Dustin Hoffman's initial foray behind the camera allows for some droll, romantic strokes to make an aria-accented drama with its occasional terse line-readings excel.
Quartet will most easily be embraced by those drawn into last year's The Best Exotic Marigold Hotel and features one of its stars, Maggie Smith, as well as other varied, quite accomplished character thespians like Michel Gambon, Billy Connolly, and Pauline Collins.
The lovely estate of Beecham House for retired musicians has its annual gala performance altered a bit once famed soprano Jean (Smith) arrives. A titular group comes together thanks to its showman director (Gambon) wanting to realize the magic of Verdi's "Rigoletto" again. Connolly's forward Wilf and Collins' fickle Cissy are game for a reunion. However, Reggie (Tom Courtenay) has a bit of a troubled past with Jean having once been married to her for a short time. Maybe harder than getting these two relatively comfortable with each other is getting Jean comfortable to shine again on stage.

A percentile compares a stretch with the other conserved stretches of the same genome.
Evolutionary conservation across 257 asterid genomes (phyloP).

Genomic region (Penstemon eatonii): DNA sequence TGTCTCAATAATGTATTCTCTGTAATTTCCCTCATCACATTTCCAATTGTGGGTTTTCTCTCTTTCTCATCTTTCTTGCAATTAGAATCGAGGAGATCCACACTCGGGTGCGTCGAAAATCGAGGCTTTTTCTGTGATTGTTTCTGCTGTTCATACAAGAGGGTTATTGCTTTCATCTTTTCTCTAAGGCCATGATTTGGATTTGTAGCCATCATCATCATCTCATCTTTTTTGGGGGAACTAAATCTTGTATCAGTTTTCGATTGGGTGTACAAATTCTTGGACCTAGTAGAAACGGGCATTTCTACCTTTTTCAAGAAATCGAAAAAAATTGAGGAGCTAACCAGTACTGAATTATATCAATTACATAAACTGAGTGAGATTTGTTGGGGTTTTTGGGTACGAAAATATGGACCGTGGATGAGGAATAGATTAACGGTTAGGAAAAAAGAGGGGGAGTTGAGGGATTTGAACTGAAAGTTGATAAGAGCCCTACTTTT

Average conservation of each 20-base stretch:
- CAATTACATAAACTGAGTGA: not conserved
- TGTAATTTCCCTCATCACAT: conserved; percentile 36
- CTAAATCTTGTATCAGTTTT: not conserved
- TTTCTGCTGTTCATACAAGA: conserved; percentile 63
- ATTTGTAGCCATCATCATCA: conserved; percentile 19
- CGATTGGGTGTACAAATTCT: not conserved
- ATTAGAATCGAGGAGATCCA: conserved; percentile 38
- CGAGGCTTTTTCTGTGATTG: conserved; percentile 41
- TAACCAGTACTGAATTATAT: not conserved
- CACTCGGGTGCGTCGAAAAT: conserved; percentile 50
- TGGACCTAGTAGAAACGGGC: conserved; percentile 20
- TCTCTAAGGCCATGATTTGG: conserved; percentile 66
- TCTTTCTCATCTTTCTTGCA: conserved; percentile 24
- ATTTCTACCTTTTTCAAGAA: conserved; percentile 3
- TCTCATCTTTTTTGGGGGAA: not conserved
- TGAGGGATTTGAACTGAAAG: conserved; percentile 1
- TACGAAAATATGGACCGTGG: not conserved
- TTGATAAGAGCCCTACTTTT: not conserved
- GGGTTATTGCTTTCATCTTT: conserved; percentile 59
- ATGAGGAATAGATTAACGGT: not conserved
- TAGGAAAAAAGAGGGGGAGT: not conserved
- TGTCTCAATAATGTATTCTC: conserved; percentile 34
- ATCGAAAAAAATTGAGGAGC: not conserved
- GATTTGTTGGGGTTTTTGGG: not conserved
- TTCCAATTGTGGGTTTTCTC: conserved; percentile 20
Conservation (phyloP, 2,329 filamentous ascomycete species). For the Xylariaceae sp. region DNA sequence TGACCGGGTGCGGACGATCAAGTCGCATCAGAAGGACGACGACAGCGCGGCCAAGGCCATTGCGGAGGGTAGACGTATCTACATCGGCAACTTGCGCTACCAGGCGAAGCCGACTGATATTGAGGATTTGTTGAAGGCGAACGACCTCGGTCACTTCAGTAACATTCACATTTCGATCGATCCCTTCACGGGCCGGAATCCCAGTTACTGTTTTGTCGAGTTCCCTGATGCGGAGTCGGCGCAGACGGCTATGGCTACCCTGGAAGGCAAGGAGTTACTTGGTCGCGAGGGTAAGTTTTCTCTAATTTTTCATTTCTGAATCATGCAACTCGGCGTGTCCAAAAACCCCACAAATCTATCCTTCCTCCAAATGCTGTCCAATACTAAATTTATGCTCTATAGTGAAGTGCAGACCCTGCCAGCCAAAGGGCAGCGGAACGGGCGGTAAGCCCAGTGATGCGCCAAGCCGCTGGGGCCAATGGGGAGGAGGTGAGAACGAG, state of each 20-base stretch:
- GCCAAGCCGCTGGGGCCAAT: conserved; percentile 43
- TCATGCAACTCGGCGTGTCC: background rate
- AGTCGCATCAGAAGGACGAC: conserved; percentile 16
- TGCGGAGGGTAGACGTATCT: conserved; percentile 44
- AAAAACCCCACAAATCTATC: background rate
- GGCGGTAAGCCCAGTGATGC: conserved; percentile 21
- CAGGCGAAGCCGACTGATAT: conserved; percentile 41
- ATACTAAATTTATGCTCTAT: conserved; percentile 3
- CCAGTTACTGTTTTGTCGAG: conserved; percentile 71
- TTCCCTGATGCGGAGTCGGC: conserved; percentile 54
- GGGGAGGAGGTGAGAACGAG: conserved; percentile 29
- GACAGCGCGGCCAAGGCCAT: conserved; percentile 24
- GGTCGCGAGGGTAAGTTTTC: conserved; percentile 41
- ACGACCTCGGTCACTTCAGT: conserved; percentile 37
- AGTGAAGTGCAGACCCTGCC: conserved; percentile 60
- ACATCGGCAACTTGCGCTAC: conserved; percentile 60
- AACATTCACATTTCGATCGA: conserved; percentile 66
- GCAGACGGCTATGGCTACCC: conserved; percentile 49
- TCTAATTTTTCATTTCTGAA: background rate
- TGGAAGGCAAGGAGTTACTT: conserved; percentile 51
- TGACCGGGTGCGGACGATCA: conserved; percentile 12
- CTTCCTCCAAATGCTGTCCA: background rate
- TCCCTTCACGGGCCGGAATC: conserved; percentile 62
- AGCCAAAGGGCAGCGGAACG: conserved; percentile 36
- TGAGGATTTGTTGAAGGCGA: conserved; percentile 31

Ronald Harwood's sensible scripting is sensitive to the understanding and obstinacy that comes with age. Even with the onset of dementia for Cissy, health and somberness isn't that big of an issue. A sunny vivacity primarily graces these over 65 folks, matching the lush vistas of the British countryside.
The affection of the cast to their roles signifies Hoffman's fairly understated, light touch to let Smith and Courtenay provide the deepest emotion to their wounded characters. Gambon evinces some humorously bossy moments while Connelly ignites innuendo through Wilf. Collins turns out to be an illuminating presence as is Sheridan Smith as the serving home physician Dr. Lucy Cogan.
The filmmaking and storyline is committed to the passage of time with little edginess or complexities but still able to offer its own revelations without feeling overly contrived. Though along in years, the characters and actors of Quartet are an obvious, if effective instrument for remaining young at heart (with "the show must go on" elan as in the Rooney/Garland musicals), just about perfectly easing into their twilight. At least for one character resonating through its tagline, "every diva must have an encore."